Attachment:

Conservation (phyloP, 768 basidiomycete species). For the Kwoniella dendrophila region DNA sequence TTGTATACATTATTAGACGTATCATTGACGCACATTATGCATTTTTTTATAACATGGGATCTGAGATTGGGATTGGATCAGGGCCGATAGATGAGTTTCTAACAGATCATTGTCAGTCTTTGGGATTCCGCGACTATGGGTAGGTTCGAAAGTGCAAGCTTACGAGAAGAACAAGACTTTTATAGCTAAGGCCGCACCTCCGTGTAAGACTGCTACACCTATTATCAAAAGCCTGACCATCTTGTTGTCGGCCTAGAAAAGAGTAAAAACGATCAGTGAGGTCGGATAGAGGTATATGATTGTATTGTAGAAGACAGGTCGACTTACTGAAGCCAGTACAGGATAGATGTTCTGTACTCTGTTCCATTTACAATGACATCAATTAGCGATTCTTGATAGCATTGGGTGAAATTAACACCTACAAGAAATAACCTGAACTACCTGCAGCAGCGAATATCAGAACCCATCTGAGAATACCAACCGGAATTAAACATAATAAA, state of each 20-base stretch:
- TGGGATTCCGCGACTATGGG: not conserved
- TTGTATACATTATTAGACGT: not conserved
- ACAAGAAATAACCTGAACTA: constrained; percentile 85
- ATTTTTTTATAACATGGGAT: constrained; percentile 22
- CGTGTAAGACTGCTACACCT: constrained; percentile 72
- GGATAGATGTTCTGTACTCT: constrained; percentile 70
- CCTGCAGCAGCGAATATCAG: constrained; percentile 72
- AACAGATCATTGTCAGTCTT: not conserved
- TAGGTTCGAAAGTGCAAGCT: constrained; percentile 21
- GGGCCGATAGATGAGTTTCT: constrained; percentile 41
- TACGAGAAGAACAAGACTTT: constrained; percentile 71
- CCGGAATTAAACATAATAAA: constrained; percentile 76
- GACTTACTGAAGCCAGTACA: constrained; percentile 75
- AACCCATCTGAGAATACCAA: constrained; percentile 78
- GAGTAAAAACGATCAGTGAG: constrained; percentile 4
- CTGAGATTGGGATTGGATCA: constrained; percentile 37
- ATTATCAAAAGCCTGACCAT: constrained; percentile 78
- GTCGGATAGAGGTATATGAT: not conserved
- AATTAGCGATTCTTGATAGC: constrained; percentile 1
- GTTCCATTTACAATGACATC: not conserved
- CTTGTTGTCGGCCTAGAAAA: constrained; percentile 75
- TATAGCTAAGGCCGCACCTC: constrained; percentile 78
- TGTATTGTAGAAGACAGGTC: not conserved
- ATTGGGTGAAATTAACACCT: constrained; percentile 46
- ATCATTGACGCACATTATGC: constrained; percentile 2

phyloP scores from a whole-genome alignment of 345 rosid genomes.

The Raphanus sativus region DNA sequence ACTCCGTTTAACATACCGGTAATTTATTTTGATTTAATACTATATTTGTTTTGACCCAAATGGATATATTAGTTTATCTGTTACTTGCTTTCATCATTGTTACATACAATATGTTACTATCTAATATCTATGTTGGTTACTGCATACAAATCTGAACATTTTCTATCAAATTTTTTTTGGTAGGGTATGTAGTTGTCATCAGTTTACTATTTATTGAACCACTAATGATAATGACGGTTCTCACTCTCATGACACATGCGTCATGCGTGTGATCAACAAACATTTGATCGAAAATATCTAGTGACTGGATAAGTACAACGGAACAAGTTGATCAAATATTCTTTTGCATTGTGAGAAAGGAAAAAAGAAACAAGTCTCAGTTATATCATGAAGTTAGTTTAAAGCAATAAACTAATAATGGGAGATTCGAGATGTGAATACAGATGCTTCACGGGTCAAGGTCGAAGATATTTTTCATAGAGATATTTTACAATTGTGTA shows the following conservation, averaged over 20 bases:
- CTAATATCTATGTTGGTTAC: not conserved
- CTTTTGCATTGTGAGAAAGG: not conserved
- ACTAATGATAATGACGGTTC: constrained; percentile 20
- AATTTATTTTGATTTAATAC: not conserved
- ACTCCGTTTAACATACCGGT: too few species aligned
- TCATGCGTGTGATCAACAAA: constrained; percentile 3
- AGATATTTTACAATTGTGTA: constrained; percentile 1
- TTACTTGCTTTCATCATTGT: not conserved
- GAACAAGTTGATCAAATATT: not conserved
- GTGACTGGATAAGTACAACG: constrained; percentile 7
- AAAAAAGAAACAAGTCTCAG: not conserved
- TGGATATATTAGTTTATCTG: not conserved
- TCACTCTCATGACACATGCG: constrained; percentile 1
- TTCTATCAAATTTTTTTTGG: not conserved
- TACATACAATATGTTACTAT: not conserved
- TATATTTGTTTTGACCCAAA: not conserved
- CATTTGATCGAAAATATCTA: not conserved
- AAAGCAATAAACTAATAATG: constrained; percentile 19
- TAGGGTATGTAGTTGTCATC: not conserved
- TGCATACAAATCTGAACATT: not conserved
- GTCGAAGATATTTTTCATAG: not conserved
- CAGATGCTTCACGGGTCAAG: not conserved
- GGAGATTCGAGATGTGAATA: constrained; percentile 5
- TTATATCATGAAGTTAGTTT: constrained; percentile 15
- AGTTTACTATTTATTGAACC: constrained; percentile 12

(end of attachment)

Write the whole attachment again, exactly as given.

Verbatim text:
Conservation (phyloP, 768 basidiomycete species). For the Kwoniella dendrophila region DNA sequence TTGTATACATTATTAGACGTATCATTGACGCACATTATGCATTTTTTTATAACATGGGATCTGAGATTGGGATTGGATCAGGGCCGATAGATGAGTTTCTAACAGATCATTGTCAGTCTTTGGGATTCCGCGACTATGGGTAGGTTCGAAAGTGCAAGCTTACGAGAAGAACAAGACTTTTATAGCTAAGGCCGCACCTCCGTGTAAGACTGCTACACCTATTATCAAAAGCCTGACCATCTTGTTGTCGGCCTAGAAAAGAGTAAAAACGATCAGTGAGGTCGGATAGAGGTATATGATTGTATTGTAGAAGACAGGTCGACTTACTGAAGCCAGTACAGGATAGATGTTCTGTACTCTGTTCCATTTACAATGACATCAATTAGCGATTCTTGATAGCATTGGGTGAAATTAACACCTACAAGAAATAACCTGAACTACCTGCAGCAGCGAATATCAGAACCCATCTGAGAATACCAACCGGAATTAAACATAATAAA, state of each 20-base stretch:
- TGGGATTCCGCGACTATGGG: not conserved
- TTGTATACATTATTAGACGT: not conserved
- ACAAGAAATAACCTGAACTA: constrained; percentile 85
- ATTTTTTTATAACATGGGAT: constrained; percentile 22
- CGTGTAAGACTGCTACACCT: constrained; percentile 72
- GGATAGATGTTCTGTACTCT: constrained; percentile 70
- CCTGCAGCAGCGAATATCAG: constrained; percentile 72
- AACAGATCATTGTCAGTCTT: not conserved
- TAGGTTCGAAAGTGCAAGCT: constrained; percentile 21
- GGGCCGATAGATGAGTTTCT: constrained; percentile 41
- TACGAGAAGAACAAGACTTT: constrained; percentile 71
- CCGGAATTAAACATAATAAA: constrained; percentile 76
- GACTTACTGAAGCCAGTACA: constrained; percentile 75
- AACCCATCTGAGAATACCAA: constrained; percentile 78
- GAGTAAAAACGATCAGTGAG: constrained; percentile 4
- CTGAGATTGGGATTGGATCA: constrained; percentile 37
- ATTATCAAAAGCCTGACCAT: constrained; percentile 78
- GTCGGATAGAGGTATATGAT: not conserved
- AATTAGCGATTCTTGATAGC: constrained; percentile 1
- GTTCCATTTACAATGACATC: not conserved
- CTTGTTGTCGGCCTAGAAAA: constrained; percentile 75
- TATAGCTAAGGCCGCACCTC: constrained; percentile 78
- TGTATTGTAGAAGACAGGTC: not conserved
- ATTGGGTGAAATTAACACCT: constrained; percentile 46
- ATCATTGACGCACATTATGC: constrained; percentile 2

phyloP scores from a whole-genome alignment of 345 rosid genomes.

The Raphanus sativus region DNA sequence ACTCCGTTTAACATACCGGTAATTTATTTTGATTTAATACTATATTTGTTTTGACCCAAATGGATATATTAGTTTATCTGTTACTTGCTTTCATCATTGTTACATACAATATGTTACTATCTAATATCTATGTTGGTTACTGCATACAAATCTGAACATTTTCTATCAAATTTTTTTTGGTAGGGTATGTAGTTGTCATCAGTTTACTATTTATTGAACCACTAATGATAATGACGGTTCTCACTCTCATGACACATGCGTCATGCGTGTGATCAACAAACATTTGATCGAAAATATCTAGTGACTGGATAAGTACAACGGAACAAGTTGATCAAATATTCTTTTGCATTGTGAGAAAGGAAAAAAGAAACAAGTCTCAGTTATATCATGAAGTTAGTTTAAAGCAATAAACTAATAATGGGAGATTCGAGATGTGAATACAGATGCTTCACGGGTCAAGGTCGAAGATATTTTTCATAGAGATATTTTACAATTGTGTA shows the following conservation, averaged over 20 bases:
- CTAATATCTATGTTGGTTAC: not conserved
- CTTTTGCATTGTGAGAAAGG: not conserved
- ACTAATGATAATGACGGTTC: constrained; percentile 20
- AATTTATTTTGATTTAATAC: not conserved
- ACTCCGTTTAACATACCGGT: too few species aligned
- TCATGCGTGTGATCAACAAA: constrained; percentile 3
- AGATATTTTACAATTGTGTA: constrained; percentile 1
- TTACTTGCTTTCATCATTGT: not conserved
- GAACAAGTTGATCAAATATT: not conserved
- GTGACTGGATAAGTACAACG: constrained; percentile 7
- AAAAAAGAAACAAGTCTCAG: not conserved
- TGGATATATTAGTTTATCTG: not conserved
- TCACTCTCATGACACATGCG: constrained; percentile 1
- TTCTATCAAATTTTTTTTGG: not conserved
- TACATACAATATGTTACTAT: not conserved
- TATATTTGTTTTGACCCAAA: not conserved
- CATTTGATCGAAAATATCTA: not conserved
- AAAGCAATAAACTAATAATG: constrained; percentile 19
- TAGGGTATGTAGTTGTCATC: not conserved
- TGCATACAAATCTGAACATT: not conserved
- GTCGAAGATATTTTTCATAG: not conserved
- CAGATGCTTCACGGGTCAAG: not conserved
- GGAGATTCGAGATGTGAATA: constrained; percentile 5
- TTATATCATGAAGTTAGTTT: constrained; percentile 15
- AGTTTACTATTTATTGAACC: constrained; percentile 12